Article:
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Acton Lane, London NW10 7NS. ^Department of Anaesthesia, University of Leeds, 24. Hyde Terrace, Leeds LS2 9LN. Correspondence to C.T. with morphine 10 ...
Br. J. Anaesth. (1989), 63, 411-417

EFFECT OF PROPOFOL ON THE AUDITORY EVOKED RESPONSE AND OESOPHAGEAL CONTRACTILITY C. THORNTON, K. M. KONIECZKO, A. B. KNIGHT, B. KAUL, J. G. JONES, C. J. DORE AND D. C. WHITE This study had two objectives: to examine the effect of propofol anaesthesia on the auditory evoked response (AER) as part of a series of studies [1—4] to develop a technique for measuring "depth of anaesthesia", and to compare changes in the AER produced by propofol with changes in oesophageal contractility, a technique which has been claimed [5] to measure depth of anaesthesia. Changes in contractility of the lower portion of the oesophagus have been proposed as a measure of depth of anaesthesia. The contractions studied have been of two types: spontaneous contractions (SLOC), and provoked contractions (PLOC) produced by stimulating the oesophagus; the frequency of both has been related inversely to concentration of anaesthetic administered [5]. In the absence of an absolute standard against which to compare either the AER or oesophageal contractility, we have compared these with each other. PATIENTS AND METHODS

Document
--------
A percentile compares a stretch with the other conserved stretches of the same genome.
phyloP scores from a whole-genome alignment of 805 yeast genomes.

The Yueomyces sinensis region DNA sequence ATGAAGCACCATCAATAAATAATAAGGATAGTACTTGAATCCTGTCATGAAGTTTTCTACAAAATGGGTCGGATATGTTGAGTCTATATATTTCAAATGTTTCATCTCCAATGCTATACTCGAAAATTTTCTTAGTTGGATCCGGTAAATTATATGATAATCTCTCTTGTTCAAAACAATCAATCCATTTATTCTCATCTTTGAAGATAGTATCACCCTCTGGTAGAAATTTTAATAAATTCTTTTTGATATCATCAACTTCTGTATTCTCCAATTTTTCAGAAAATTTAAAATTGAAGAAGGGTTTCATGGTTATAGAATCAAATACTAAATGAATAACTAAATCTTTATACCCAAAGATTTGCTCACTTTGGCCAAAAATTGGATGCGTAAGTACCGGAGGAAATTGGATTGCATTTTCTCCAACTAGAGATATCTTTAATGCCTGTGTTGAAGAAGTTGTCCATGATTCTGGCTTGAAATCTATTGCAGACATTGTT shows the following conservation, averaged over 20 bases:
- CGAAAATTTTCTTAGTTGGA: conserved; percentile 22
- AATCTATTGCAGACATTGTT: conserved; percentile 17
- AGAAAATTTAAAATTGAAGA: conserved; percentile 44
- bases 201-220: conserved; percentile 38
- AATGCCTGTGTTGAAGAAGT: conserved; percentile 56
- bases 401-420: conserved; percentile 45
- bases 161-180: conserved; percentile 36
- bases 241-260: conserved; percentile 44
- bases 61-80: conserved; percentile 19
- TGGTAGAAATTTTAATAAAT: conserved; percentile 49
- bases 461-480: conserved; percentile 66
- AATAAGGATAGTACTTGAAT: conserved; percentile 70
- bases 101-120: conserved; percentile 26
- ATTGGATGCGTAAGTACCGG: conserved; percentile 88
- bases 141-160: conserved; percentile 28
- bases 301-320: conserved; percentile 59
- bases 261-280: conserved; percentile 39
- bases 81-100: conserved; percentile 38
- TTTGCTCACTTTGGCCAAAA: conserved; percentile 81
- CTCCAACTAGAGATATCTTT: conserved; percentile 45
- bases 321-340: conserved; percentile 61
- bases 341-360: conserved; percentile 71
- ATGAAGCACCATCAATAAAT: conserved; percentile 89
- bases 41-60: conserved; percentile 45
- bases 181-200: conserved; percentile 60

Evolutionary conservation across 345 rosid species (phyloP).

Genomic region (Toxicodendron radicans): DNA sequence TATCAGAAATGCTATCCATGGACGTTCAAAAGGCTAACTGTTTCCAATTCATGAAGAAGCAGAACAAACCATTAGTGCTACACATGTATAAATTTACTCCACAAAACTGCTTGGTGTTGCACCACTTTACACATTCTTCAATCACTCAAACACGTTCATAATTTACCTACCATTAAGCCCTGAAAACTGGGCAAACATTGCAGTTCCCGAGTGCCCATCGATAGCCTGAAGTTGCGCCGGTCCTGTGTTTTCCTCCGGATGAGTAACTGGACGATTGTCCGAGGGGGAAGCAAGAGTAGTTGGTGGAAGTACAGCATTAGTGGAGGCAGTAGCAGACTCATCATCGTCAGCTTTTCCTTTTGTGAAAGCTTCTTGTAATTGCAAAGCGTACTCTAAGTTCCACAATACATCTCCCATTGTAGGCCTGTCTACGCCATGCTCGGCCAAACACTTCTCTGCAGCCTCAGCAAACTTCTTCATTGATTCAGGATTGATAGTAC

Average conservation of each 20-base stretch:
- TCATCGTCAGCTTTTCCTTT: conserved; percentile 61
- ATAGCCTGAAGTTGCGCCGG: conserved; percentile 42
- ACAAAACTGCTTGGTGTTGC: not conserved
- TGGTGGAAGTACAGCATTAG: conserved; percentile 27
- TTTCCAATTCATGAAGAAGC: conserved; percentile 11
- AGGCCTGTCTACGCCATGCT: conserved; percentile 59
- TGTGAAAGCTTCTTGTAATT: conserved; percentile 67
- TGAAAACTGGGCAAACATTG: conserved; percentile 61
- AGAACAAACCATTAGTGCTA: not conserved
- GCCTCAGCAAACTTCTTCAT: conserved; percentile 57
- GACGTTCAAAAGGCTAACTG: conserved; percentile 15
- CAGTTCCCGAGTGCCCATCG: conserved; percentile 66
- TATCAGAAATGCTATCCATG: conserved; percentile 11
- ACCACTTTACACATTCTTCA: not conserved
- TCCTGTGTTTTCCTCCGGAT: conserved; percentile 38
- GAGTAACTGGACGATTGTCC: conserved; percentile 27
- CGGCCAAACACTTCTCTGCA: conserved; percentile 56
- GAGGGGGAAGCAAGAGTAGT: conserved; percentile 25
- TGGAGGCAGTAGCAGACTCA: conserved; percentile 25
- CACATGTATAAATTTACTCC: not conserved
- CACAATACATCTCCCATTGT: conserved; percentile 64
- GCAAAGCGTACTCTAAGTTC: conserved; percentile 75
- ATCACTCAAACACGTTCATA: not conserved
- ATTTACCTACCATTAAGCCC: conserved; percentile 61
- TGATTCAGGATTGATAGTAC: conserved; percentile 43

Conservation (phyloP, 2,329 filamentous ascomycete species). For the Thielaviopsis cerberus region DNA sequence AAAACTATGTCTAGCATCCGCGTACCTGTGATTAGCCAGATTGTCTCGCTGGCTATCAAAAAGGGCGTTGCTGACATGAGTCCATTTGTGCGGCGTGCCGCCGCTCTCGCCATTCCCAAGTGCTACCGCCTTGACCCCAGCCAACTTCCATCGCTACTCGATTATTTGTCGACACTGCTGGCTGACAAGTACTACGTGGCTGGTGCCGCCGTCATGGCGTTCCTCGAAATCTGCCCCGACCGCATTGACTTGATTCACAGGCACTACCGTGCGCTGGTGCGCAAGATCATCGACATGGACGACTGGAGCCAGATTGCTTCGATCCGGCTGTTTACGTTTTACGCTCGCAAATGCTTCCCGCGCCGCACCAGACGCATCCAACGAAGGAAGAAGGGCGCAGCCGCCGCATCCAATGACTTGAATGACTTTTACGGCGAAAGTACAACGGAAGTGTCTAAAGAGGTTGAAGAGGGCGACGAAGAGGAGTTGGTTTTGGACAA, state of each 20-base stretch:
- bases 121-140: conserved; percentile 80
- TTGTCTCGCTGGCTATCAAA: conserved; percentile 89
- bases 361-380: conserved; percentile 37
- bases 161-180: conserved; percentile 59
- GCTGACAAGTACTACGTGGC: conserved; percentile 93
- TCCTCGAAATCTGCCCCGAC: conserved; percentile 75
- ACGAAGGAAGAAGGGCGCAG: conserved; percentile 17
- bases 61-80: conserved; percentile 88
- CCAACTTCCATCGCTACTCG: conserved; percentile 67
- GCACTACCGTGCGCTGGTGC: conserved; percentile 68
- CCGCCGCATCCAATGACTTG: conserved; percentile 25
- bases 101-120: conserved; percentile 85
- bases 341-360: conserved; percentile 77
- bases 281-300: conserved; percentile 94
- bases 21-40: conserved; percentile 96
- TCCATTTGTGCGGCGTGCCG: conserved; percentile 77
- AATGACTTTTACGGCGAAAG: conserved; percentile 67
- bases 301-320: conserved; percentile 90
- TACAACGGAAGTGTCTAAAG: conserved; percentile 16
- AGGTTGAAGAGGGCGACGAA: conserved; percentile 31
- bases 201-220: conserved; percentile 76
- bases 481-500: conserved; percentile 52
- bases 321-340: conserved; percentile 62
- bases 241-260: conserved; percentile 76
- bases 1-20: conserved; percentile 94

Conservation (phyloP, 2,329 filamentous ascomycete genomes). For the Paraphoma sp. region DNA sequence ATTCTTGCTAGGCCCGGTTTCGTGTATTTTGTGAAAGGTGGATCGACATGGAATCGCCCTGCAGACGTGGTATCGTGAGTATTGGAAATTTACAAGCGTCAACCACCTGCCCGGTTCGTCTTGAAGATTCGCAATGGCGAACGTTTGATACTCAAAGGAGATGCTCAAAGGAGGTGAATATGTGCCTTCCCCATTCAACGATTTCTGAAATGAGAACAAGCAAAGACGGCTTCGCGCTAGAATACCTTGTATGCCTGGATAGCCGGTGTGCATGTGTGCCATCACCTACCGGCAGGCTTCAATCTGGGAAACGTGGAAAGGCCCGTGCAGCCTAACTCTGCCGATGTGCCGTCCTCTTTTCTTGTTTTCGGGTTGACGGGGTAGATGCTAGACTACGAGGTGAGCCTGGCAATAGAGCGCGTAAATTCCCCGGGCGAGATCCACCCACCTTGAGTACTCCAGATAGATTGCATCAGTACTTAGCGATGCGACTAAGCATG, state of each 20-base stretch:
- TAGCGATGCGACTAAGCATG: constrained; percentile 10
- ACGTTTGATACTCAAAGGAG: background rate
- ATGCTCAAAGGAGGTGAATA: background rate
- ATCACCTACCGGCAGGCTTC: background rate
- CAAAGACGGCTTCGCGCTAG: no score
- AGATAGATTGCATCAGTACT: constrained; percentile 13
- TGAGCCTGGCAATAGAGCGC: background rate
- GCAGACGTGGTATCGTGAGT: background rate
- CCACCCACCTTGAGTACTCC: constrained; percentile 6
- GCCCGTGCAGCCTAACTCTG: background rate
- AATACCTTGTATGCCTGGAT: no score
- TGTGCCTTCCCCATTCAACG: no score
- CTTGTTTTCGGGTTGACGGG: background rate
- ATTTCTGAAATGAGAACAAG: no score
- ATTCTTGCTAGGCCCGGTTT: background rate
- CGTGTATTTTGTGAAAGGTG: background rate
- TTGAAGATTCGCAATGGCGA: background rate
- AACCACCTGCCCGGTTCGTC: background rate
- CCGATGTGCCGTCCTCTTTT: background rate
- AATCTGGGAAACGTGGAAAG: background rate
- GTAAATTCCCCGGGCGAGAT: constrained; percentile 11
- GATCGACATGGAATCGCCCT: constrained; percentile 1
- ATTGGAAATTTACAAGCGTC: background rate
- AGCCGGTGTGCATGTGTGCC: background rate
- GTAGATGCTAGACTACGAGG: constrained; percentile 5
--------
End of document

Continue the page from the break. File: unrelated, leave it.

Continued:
SUMMARY Six patients were anaesthetized with 70% nitrous oxide in oxygen supplemented by infusion of propofol 40, 80, 120, 160 and 200 fig kg-1 min-' sequentially in successive 10-min periods. Auditory evoked response (AER) and lower oesophageal contractility (LOC) were monitored. The AER findings were consistent with those noted in previous studies of i.v. agents. Early cortical waves showed attentuation of Pa and Nb amplitude (? < 0.01) and increase in Pa and Nb latency (P < 0.01; P < 0.05) with increasing blood concentrations of propofol. Brainstem waves were not affected significantly. LOC, provoked and spontaneous, showed no consistent relationship with blood concentration of propofol. The two variables AER and LOC were not related.